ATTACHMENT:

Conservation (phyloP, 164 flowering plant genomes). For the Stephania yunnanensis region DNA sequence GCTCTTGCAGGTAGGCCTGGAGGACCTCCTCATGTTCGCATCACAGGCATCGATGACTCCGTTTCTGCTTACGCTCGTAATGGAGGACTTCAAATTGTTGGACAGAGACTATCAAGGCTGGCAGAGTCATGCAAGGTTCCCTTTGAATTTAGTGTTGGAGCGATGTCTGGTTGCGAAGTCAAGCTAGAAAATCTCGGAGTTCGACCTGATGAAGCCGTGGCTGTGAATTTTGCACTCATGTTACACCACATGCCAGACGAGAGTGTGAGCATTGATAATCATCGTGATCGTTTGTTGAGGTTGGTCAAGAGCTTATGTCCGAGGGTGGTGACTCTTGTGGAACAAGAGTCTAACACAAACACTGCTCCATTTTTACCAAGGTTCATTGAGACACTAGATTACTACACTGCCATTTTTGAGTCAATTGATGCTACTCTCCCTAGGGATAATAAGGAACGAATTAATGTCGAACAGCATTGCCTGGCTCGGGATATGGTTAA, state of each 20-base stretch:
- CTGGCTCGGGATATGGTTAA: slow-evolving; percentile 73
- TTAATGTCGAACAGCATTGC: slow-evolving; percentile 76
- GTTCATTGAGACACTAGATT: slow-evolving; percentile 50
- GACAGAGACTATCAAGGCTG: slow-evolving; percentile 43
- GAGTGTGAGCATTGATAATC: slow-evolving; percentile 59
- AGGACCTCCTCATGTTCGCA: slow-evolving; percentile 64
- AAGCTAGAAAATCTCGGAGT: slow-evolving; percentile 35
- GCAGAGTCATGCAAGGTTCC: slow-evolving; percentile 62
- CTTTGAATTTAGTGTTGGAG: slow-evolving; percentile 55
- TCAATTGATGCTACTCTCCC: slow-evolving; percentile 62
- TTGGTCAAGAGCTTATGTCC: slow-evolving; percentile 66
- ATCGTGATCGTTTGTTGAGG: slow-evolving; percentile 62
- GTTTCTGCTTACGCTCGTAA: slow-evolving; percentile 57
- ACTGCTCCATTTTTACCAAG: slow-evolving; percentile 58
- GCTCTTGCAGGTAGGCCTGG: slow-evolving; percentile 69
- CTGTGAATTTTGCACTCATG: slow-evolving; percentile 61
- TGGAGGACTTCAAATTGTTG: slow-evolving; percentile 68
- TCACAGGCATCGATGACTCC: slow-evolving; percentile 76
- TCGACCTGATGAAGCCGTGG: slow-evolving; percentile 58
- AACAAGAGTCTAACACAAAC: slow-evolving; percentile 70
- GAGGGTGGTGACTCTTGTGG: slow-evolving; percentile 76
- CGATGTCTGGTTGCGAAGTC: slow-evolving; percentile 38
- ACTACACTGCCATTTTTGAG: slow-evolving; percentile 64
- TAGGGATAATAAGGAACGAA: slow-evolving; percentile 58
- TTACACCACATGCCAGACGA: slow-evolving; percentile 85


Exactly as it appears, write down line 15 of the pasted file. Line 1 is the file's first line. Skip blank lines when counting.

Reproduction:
- ACTGCTCCATTTTTACCAAG: slow-evolving; percentile 58